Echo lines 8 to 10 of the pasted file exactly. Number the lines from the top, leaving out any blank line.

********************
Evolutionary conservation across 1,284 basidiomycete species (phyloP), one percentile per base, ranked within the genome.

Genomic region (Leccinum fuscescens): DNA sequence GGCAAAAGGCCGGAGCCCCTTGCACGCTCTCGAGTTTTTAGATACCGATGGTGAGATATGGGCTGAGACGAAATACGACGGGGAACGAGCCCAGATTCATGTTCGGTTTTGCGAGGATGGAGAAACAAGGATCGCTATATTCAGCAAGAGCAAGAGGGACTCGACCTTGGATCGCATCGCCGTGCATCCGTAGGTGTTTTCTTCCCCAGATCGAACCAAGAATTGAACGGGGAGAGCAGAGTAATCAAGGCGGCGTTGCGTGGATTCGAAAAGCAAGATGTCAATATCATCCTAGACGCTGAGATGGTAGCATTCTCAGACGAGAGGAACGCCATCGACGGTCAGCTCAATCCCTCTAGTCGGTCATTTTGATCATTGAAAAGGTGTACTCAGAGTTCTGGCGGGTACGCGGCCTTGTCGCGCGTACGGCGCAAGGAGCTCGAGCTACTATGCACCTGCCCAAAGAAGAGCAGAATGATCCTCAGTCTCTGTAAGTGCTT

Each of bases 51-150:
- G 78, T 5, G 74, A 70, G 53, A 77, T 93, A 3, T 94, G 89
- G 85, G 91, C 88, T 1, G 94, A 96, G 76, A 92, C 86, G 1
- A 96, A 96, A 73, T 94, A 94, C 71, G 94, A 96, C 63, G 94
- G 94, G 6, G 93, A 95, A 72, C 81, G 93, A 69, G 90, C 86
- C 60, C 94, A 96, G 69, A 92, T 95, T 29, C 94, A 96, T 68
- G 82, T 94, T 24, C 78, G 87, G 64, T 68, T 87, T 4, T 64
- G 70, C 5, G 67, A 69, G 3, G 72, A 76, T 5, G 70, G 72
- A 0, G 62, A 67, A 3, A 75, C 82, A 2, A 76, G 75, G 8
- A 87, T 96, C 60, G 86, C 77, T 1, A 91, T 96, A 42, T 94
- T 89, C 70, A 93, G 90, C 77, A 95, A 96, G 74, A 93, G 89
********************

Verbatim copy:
- C 60, C 94, A 96, G 69, A 92, T 95, T 29, C 94, A 96, T 68
- G 82, T 94, T 24, C 78, G 87, G 64, T 68, T 87, T 4, T 64
- G 70, C 5, G 67, A 69, G 3, G 72, A 76, T 5, G 70, G 72